President-elect Donald Trump is being urged not to withdraw the United States from the international nuclear agreement with Iran.
Members of Trump’s Republican Party and other opponents are saying it is better to keep the existing agreement and try to improve it.
Trump strongly criticized the nuclear agreement during his presidential campaign. He called it a “disaster” and the “worst deal ever negotiated.”
During a speech to a pro-Israel group in March, Trump said as president, he would seek to end “the disastrous deal with Iran.”
However, Iran and U.S. allies in Europe have urged the new administration to honor the agreement. The deal was signed by Iran and six world powers in July 2015. It eased economic sanctions on Iran in exchange for limits on Tehran’s nuclear program.
Iran has rejected calls to renegotiate the agreement. Iranian Foreign Minister Mohammad Javad Zarif urged Trump last week to honor the deal, saying it was not an agreement "for one side to be able to scrap.”
U.S. Secretary of State John Kerry took a lead role in negotiating the agreement and called it “the good deal we had sought.” But many Republicans in the U.S. Congress have been highly critical of it.
The deal was created as a political commitment rather than a treaty. The United Nations Security Council resolution that approved it does not require its members to accept it. Legal experts say this means the new administration could simply take no action if it chooses to do so.
Edward Swaine is a law professor at George Washington University and a former legal adviser to the U.S. State Department. He said the U.S. would not face any direct international legal consequences if it decided to pull out of the agreement.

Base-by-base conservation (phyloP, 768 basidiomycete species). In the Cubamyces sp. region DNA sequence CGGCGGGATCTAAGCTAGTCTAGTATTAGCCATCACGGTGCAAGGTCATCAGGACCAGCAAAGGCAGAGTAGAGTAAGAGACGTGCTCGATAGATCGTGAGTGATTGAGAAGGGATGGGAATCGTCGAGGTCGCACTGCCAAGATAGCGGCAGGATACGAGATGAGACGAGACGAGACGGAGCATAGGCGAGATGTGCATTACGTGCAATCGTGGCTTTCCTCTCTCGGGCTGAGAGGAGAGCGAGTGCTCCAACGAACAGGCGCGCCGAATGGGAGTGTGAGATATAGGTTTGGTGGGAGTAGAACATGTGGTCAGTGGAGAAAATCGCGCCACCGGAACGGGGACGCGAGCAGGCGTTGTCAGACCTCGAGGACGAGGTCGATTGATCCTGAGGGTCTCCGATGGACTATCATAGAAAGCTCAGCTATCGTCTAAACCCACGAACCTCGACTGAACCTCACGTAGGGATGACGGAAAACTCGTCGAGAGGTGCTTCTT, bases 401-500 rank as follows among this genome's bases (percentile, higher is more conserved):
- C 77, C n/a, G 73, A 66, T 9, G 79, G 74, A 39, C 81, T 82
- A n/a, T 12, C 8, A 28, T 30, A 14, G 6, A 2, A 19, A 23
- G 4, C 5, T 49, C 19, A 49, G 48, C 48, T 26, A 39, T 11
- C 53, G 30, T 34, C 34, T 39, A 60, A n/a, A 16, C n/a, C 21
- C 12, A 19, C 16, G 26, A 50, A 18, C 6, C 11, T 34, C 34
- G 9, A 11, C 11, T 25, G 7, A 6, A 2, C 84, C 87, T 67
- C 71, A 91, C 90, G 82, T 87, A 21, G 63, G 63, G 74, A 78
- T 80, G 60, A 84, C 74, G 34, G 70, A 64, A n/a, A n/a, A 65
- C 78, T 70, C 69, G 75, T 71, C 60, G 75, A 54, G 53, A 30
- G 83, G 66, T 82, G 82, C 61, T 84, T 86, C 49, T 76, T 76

However, some opponents in Congress have changed earlier opinions that the agreement should be canceled. They are now calling for tighter sanctions on Iran and for the agreement to be strictly enforced.
Senator Bob Corker of Tennessee is chairman of the Senate Foreign Relations Committee. He said this week he does not think “tearing up the agreement” is the right thing to do. He told reporters Monday he thinks Washington should work with its allies to enforce the existing agreement without negotiating a new deal.
“To me the best route for the new president to handle this is to push back on the violations that are taking place today,” Corker was quoted by the Times Free Press newspaper as saying.
Corker said the nuclear deal made it possible for Iran to get back “billions of dollars” of money seized by the U.S. He added that over time, the agreement means Iran could “end up in a much stronger position than they were in the beginning.”
The Foundation for the Defense of Democracies, a conservative research organization in Washington D.C., agrees. The group was an early supporter of a "stop the Iran nuclear deal" campaign and urged members of Congress to block the deal. However, the group now opposes canceling it.
Orde Kittrie is a senior fellow at the foundation. He says if the U.S. withdrew from the deal, Iran would feel free to ignore the restrictions on its nuclear program. He said it would also be very hard to bring back sanctions if the agreement is renegotiated.
I’m Bryan Lynn.
Masood Farivar reported this story for VOANews.com. Bryan Lynn adapted it for Learning English, with additional material from Reuters. was the editor.
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Words in This Story
worst – adj. the least useful, helpful or appropriate way
sanctions – n. restrictions imposed on a country as a way to try to get it to obey international laws
scrap – v. get rid of something
consequences - n. actions that happen as a result of a set of conditions
route - n. way of doing or achieving something
foundation – n. organization created and supported with money to help various causes